Even in open adoptions, there may not necessarily be a “spirit of openness.” There may be certain circumstances in a birth family’s (or adoptive parents’) life or adoption journey that may lead to hard conversations and complicated contact between members of the adoption triad. But even in those moments, the adoptive parents play a key role in shaping a child’s view of his or her birth family (and, in turn, a reflection of the child’s own personal identity as a part of the biological family). In the end, many adoptees may internalize how adoptive parents reflect on their birth family – as he or she always will have a connection to them that cannot be broken or ignored or glossed over. This lack of a spirit of openness can be displayed in very simple things that adoptive parents may not even realize, such as tone/attitude when discussing the behaviors of the birth family or fear or anxiety when preparing for visits, phone calls, letters, etc. Children pick up on the smallest attitudes and fears, especially when related to their adoption story. There is no doubt that this is a difficult balance to explore, but humility, honesty, forgiveness, and grace play major roles in the journey for the entire adoption triad.

Many times, the struggle with a spirit of openness comes from a place of fear (before, during, or after the adoption). However, our Heavenly Father does not give us a spirit of fear, but of power and love and self-control (2 Timothy 1:7). Adoption is a complicated, messy, and beautiful journey for all members of the adoption triad, and a spirit of openness is going to further provide opportunities for exploration, development, and healing throughout the process for everyone. A spirit of openness about a child’s adoption and his or her birth family can always be attainable, even when an open adoption may not be (whether now or ever). In the end, the goal for all adoptive parents, birth parents, adoption professionals, etc. is whatever is in the best interest of the child.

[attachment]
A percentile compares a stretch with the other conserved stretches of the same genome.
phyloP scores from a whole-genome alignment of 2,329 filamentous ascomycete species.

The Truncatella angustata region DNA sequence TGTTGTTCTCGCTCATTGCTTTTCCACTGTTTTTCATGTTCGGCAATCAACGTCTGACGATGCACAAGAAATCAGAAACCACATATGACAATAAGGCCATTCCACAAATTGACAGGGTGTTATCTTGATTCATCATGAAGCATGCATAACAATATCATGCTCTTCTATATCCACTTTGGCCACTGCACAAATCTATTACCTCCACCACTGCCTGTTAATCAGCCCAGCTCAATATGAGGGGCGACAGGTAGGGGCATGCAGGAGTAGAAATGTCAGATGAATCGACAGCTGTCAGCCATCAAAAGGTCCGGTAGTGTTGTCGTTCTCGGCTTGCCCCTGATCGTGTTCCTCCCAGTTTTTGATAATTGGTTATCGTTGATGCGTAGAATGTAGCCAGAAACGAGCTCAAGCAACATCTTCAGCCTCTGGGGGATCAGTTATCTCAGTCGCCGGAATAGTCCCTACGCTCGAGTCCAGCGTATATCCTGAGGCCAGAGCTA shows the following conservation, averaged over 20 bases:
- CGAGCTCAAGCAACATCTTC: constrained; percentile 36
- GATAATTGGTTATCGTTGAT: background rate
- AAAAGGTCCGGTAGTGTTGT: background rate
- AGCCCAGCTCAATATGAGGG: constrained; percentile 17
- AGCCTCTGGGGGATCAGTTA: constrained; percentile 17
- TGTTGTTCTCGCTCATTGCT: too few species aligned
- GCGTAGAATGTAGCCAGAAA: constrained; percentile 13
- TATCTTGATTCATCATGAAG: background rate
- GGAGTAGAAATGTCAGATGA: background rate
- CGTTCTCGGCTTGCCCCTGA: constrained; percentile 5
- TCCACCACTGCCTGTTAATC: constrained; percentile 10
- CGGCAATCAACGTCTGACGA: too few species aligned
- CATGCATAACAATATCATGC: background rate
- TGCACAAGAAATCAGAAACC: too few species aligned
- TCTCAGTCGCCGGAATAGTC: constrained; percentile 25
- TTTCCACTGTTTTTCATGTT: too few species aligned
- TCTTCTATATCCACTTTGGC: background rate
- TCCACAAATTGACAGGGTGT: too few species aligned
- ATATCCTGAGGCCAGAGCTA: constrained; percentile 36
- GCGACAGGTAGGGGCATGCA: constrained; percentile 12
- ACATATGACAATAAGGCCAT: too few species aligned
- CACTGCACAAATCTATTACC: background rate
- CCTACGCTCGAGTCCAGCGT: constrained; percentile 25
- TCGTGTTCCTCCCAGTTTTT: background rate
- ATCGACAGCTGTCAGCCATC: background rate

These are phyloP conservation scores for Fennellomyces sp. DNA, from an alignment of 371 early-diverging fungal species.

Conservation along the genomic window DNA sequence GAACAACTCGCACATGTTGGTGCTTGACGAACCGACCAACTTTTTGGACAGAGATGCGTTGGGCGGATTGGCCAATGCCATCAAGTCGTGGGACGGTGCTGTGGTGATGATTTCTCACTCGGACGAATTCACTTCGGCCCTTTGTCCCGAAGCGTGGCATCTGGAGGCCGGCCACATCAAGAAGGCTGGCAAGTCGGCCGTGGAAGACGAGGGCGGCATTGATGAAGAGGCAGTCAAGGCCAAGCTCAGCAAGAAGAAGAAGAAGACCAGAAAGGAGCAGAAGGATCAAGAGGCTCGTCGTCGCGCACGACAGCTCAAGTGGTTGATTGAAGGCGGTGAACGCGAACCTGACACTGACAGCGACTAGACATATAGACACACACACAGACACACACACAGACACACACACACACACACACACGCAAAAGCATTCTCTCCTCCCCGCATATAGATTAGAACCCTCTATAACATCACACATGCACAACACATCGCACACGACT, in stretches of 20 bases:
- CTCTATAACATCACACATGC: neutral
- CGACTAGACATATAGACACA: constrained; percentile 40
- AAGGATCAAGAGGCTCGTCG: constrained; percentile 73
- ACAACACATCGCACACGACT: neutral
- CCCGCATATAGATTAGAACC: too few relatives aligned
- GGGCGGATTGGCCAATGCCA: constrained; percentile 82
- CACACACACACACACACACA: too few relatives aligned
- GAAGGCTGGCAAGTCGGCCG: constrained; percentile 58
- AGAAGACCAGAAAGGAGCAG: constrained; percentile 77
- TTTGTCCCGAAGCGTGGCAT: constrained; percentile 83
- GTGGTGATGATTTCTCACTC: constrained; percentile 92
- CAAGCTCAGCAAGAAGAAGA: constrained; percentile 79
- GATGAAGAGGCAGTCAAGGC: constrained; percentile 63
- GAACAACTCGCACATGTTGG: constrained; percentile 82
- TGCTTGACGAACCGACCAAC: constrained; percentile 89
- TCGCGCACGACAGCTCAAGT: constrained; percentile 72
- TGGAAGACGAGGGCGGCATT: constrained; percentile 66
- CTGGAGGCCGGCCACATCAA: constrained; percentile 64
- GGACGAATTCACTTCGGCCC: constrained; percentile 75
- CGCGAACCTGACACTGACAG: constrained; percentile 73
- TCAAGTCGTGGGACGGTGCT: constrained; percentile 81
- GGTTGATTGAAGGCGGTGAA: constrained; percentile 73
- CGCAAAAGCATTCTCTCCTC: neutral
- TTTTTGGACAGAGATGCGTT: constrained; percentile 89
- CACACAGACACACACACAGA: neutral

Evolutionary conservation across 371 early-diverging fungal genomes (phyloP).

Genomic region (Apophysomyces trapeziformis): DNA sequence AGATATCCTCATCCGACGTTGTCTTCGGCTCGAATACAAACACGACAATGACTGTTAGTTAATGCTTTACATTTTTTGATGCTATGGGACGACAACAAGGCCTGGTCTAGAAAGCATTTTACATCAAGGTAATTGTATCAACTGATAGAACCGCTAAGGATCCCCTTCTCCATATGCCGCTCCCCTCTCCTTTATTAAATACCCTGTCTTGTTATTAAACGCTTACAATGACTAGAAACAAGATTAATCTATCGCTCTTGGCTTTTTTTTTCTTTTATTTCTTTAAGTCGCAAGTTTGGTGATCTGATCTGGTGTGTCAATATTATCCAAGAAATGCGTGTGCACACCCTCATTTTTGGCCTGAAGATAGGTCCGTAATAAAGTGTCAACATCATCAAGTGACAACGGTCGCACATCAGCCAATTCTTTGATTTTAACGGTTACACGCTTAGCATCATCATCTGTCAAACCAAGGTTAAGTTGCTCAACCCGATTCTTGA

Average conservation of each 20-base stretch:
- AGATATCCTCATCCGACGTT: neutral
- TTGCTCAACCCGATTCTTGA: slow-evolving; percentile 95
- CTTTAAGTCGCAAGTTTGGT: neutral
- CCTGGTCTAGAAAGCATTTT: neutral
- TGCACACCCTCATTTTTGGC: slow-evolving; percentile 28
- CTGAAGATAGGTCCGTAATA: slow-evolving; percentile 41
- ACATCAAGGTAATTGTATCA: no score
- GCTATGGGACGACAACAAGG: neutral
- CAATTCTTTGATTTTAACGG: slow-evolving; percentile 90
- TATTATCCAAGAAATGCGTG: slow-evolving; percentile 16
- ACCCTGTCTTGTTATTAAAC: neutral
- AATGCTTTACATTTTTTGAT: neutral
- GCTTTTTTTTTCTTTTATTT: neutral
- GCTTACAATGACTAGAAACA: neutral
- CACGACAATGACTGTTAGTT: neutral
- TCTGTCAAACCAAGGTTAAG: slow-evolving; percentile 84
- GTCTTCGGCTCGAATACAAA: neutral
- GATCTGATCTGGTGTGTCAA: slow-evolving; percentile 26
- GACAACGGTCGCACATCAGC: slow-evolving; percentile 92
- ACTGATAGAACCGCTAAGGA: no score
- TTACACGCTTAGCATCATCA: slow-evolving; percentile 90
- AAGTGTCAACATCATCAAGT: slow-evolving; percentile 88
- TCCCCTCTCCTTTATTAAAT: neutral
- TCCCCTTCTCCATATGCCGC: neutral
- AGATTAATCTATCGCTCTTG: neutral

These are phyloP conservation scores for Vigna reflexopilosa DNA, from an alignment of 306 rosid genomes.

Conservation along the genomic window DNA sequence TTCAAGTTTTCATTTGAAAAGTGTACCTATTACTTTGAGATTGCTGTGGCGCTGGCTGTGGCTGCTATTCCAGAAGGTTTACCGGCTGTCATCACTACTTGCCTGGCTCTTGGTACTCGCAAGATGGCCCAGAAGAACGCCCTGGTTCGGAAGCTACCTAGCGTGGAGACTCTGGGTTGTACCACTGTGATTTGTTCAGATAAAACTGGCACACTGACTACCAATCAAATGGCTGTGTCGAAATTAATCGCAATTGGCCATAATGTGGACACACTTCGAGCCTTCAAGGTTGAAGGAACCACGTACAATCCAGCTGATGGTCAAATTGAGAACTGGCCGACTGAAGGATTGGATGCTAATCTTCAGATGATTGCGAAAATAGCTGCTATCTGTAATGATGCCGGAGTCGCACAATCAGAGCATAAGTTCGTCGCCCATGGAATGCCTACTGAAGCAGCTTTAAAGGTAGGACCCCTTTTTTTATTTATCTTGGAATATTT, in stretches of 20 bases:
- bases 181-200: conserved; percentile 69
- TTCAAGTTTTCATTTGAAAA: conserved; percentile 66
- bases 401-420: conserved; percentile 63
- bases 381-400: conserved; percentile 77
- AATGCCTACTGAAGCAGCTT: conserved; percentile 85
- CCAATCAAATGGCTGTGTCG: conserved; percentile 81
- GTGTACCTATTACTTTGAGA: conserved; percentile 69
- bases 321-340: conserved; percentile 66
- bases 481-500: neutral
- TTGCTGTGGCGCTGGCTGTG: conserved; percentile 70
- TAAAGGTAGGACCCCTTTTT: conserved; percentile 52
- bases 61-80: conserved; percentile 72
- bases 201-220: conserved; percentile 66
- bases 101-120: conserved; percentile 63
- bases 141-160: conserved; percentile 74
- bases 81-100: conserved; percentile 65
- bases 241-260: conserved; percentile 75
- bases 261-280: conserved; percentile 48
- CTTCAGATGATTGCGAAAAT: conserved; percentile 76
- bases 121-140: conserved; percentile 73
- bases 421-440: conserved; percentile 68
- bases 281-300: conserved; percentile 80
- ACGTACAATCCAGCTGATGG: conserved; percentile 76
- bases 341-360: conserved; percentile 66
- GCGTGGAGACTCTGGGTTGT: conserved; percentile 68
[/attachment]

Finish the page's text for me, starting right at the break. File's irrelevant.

written by Chelsea Tippins

50 Benefits of Snowflakes

 

Why work with the Snowflakes Embryo Adoption Program? People who are inquiring about placing or adopting embryos for achieving a pregnancy are often confused about using an embryo adoption agency or a fertility clinic. Is the Snowflakes program right for you? After you read through this list, call us. Our knowledgeable staff will listen and answer your questions about placement or adoption.

1. Established in 1997, the Snowflakes program is the oldest and most experienced embryo adoption agency in the world.
2. The program was established to assist families with remaining embryos select an adopting family for them.
3. We accept all embryos regardless of quality or quantity.